Peters: In all fairness to Papa Benny, I think JPII was more photogenic. His acting experience made him more aware of the camera and I think he’d love to see how Catholics have taken to using new media to spread his New Evangelization. Papa Benny looks best as Cardinal Ratzinger with a beer stein in his hand—there are many such photos circulating on the Internet.

CWR: Church scandals are a frequent subject at American Papist. One writer who was upset with your coverage of the Legionaries of Christ accused you of practicing not “Catholic journalism” but “Catholic punk.”

Peters: There is always a danger toward sensationalism in reporting, and especially the reporting of scandal. I think mainstream journalism—and especially blogs—are especially prey to this, but Catholics are called to a higher standard.

I would say, as an aside, that the majority of the criticism I’ve received for my reporting of various scandals comes from those with some sort of personal ties to them. You can always tell when you’ve hit a nerve, because the intensity of backlash is of a very different kind and higher level than simple disagreement in perspective. It takes a great deal of experience to report a volatile story fairly, and it’s something I’ve had to learn quickly as American Papist’s readership—and correspondingly, responsibility to the public—has multiplied so rapidly.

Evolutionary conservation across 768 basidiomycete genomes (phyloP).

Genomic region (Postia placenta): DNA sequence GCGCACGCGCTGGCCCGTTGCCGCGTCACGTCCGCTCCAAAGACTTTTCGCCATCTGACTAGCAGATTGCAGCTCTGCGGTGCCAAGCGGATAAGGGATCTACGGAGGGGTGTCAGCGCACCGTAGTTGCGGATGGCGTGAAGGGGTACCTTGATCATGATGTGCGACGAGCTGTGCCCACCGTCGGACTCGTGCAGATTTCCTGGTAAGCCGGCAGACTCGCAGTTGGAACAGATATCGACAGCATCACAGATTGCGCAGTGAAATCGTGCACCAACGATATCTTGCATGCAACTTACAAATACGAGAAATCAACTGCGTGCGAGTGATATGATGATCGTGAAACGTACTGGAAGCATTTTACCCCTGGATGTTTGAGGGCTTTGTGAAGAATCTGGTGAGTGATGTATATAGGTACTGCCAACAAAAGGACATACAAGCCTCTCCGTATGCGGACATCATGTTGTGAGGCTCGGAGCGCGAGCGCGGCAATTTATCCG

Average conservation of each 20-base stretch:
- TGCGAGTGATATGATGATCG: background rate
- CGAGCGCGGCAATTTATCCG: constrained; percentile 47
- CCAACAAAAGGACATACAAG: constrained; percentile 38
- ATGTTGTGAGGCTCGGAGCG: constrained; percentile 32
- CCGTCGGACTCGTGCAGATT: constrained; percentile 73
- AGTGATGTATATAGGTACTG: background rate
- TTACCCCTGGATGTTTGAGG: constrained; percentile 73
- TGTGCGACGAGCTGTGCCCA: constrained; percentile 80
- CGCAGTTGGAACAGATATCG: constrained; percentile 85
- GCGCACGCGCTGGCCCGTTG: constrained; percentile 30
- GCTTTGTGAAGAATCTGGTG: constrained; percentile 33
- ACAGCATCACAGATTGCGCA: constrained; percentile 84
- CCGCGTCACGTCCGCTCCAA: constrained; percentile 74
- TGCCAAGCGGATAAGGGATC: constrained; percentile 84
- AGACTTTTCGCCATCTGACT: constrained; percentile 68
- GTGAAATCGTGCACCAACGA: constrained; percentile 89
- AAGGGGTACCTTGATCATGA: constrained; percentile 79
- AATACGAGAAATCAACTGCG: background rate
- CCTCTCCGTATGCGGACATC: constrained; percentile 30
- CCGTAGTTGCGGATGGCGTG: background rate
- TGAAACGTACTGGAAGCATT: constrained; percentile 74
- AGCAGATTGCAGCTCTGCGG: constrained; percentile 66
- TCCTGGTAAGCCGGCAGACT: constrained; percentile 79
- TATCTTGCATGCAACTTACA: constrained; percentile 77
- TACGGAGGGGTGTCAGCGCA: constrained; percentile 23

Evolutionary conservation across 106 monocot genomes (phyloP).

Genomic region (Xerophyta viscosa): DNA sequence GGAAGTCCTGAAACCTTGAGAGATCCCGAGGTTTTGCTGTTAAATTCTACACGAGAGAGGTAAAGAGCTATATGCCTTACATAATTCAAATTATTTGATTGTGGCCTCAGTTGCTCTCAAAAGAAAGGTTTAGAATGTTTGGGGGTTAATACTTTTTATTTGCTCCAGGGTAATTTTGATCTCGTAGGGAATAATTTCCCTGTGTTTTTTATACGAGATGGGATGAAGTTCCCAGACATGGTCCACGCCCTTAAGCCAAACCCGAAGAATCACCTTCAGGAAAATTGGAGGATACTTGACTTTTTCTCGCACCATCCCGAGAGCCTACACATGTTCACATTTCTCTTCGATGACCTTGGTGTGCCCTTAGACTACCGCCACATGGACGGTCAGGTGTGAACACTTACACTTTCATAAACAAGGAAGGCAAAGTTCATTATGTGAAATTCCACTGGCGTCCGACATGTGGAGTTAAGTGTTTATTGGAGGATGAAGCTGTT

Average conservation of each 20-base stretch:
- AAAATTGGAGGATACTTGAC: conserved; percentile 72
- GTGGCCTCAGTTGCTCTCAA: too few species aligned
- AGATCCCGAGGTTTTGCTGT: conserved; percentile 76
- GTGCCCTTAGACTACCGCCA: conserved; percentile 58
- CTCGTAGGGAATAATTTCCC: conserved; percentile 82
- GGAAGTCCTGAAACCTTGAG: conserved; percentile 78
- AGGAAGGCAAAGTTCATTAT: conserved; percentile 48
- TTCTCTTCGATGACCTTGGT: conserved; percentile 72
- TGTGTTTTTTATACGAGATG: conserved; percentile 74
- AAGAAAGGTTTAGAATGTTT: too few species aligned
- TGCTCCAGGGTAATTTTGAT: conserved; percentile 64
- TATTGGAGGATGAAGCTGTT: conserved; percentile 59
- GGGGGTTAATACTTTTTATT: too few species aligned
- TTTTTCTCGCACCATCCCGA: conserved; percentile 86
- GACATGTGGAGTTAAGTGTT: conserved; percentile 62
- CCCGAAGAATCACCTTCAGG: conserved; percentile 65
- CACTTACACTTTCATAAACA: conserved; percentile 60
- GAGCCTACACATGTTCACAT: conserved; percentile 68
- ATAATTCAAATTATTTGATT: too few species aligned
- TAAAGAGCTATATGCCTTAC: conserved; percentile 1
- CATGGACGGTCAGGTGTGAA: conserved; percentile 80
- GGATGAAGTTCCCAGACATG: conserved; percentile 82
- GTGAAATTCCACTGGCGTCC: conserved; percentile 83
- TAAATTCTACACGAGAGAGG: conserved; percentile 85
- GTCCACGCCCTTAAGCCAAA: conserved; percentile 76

Luckily there are two built-in critique avenues available to a blogger: I have open comments boxes where people are free to (charitably) disagree with me, and I post my email publicly.

I make a careful effort to listen to criticism but only if I’m presented with an argument. Shouting never convinces anyone, and neither does ALL CAPS. I do think truth is fundamentally at the service of the Church and her members, so that’s my guiding light when it comes to how I report a story.

CWR: What got you started blogging?

Peters: I had done some social-networking type journals before. I was a literature major in college and like writing, plus I’m a “newsie.” I found I was emailing people stories I thought were interesting, and some of them suggested starting a blog, probably because they were annoyed by my emails. At that point I realized if I wanted people to read my stuff I’d have to make it interesting and accessible.